Out of shape: Square tanks on bigger loss

Jack Dorsey in 84 Seconds
Jack Dorsey in 84 Seconds

The indie coffee shop you go to instead of Starbucks may let you swipe your credit card through a Square Reader attached to an iPad.

But that's not helping Square too much.

Square (SQ) shares plunged nearly 20% Friday morning -- wiping out its year-to-date gains -- after it reported a bigger-than-expected quarterly loss.

That's more bad news for Square CEO Jack Dorsey. The other company he runs, Twitter, isn't exactly lighting Wall Street on fire either. Twitter (TWTR) hit a new all-time low earlier this week.

If this keeps up, don't be surprised if more investors call for Dorsey to make a choice between the two and give up one of his CEO roles.

Related: Twitter just can't win on Wall Street

Square's biggest problem is that it is spending a lot. Revenues actually soared 51% and topped Wall Street's forecasts.

But costs are growing more rapidly than sales. Operating expenses were up 72% in the quarter. Product development costs rose 63%.

Still, some analysts think the big drop in the stock on Friday might be an overreaction.

Jason Kupferberg, an analyst with Jefferies, noted in a report that Square is posting growth in its Square Capital unit -- which lends money to small businesses -- as well as Caviar, the food delivery service it acquired in 2014.

Square also boosted its revenue outlook for the full year.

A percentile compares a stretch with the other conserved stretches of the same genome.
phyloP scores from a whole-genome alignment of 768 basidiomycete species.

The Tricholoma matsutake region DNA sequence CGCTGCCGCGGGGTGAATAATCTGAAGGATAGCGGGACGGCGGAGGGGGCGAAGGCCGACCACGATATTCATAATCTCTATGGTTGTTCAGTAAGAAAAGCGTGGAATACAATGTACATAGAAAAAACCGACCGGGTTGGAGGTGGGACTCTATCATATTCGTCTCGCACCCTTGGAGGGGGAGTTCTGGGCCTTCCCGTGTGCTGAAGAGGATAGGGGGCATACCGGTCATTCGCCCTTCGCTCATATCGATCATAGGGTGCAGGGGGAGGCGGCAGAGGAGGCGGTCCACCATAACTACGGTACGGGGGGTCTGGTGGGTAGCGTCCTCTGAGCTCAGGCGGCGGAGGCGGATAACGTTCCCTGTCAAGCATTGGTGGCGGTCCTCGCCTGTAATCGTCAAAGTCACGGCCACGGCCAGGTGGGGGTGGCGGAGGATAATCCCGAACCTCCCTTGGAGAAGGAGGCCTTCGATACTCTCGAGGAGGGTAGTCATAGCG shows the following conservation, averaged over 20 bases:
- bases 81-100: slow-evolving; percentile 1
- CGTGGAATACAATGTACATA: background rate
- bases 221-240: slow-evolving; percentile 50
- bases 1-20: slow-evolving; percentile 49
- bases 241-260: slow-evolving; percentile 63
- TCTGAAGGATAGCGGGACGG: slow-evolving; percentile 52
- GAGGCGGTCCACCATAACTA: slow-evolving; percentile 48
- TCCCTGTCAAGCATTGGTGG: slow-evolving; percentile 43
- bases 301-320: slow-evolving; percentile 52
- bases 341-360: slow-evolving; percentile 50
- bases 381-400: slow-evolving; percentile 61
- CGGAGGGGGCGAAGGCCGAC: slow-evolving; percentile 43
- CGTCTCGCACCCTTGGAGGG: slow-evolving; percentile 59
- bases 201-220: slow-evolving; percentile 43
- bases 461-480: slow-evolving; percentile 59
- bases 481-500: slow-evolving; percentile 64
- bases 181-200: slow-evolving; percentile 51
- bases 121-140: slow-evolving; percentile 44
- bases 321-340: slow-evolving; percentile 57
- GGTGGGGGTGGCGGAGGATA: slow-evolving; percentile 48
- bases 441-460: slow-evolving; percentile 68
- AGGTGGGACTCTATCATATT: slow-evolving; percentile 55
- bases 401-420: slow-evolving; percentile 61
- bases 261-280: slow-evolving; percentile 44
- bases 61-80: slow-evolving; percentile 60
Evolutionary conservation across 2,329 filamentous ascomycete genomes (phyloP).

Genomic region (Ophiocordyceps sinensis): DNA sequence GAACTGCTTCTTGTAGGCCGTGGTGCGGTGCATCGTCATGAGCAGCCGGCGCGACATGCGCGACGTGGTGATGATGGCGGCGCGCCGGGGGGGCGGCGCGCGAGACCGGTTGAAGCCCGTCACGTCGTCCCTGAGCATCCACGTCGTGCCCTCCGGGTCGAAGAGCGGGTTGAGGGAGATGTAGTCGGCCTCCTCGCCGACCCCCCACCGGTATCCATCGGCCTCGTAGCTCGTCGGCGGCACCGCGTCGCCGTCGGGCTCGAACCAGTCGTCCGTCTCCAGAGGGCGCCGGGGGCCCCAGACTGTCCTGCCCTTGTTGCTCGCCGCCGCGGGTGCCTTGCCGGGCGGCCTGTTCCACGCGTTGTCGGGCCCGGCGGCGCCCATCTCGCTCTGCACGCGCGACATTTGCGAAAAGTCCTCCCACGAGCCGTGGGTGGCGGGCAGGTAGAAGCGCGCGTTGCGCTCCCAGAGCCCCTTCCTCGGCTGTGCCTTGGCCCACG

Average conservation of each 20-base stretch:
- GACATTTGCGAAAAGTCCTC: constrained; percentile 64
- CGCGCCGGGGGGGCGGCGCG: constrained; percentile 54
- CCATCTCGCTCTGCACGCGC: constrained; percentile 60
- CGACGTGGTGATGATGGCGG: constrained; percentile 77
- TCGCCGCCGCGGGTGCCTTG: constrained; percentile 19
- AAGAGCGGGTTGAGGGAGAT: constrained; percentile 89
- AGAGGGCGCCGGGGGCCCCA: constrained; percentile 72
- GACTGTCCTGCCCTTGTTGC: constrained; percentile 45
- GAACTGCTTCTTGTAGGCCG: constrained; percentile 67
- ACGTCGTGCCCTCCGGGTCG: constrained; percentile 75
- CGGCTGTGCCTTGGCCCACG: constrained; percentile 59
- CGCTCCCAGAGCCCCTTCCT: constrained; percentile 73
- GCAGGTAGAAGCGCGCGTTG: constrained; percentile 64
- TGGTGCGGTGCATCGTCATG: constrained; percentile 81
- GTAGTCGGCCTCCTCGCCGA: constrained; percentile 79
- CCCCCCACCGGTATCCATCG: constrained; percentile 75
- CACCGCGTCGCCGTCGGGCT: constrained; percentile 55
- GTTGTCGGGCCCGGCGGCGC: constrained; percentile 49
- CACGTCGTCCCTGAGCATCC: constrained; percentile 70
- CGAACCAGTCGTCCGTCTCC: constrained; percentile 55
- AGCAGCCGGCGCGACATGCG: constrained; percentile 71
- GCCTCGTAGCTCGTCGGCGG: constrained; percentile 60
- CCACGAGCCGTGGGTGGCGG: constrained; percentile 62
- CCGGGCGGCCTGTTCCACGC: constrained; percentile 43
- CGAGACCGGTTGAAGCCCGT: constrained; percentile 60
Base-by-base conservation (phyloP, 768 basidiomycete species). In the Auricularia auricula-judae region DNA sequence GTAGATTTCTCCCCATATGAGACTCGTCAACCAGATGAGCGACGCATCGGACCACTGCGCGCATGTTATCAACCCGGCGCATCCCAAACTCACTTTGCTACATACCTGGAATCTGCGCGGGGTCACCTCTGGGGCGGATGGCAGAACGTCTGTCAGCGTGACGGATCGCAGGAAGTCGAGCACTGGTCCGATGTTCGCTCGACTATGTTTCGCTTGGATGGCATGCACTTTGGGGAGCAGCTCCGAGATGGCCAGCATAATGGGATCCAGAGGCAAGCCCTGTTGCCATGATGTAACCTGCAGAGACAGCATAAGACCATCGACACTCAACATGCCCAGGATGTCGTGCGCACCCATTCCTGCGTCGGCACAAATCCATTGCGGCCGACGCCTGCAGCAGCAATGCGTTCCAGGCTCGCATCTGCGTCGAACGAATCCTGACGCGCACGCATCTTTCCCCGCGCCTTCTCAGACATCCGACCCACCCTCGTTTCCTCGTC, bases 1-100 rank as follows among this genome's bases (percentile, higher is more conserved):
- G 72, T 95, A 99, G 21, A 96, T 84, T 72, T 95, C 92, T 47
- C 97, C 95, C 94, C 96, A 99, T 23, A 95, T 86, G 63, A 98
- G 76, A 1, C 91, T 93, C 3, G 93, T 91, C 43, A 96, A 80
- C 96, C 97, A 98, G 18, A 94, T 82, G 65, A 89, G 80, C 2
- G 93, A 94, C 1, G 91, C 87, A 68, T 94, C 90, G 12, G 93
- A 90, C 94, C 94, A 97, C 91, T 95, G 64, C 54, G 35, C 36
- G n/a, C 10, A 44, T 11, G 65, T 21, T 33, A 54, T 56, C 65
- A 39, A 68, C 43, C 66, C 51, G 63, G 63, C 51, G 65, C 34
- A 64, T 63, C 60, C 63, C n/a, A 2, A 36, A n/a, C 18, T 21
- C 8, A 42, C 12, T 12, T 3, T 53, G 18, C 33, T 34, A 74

And unlike Twitter, shares of Square (say that five times fast) are still a bit higher than their IPO price. The company went public late last year at $9. The stock was trading at about $10.50 Friday morning.

But it will be interesting to see if Square can stay above its IPO price after a big chunk of new shares are eligible to hit the market.

The so-called lockup period for many Square investors who had a stake in the company prior to the IPO will expire on May 16. The company noted that 64 million stock options and warrants will be eligible to be exercised then.

Flooding the market with more stock could dilute the value of existing shareholders.

Related: 30% of banks jobs under threat due to digital disruption

More worrisome though is the fact that the increased supply of stock could allow more short sellers -- who borrow a stock and sell it with the hopes of buying it back later at a lower price -- more opportunities to bet against Square.

"Short sellers will have the ability to increase their positions, and maybe more importantly, the cost of these stock borrows will drop significantly, making the Square short trade more profitable," wrote analysts at S3 Partners, a research firm focused on short selling.

Investors also need to be worried about increased competition from big credit and debit card processing firms like First Data (FDC), as well as PayPal (PYPL) -- which owns the payment sharing app Venmo.

Square is undoubtedly helping many small businesses cut costs. The company isn't going away anytime soon. But given all the risks, the stock looks more like a square peg trying to fit in a round hole.

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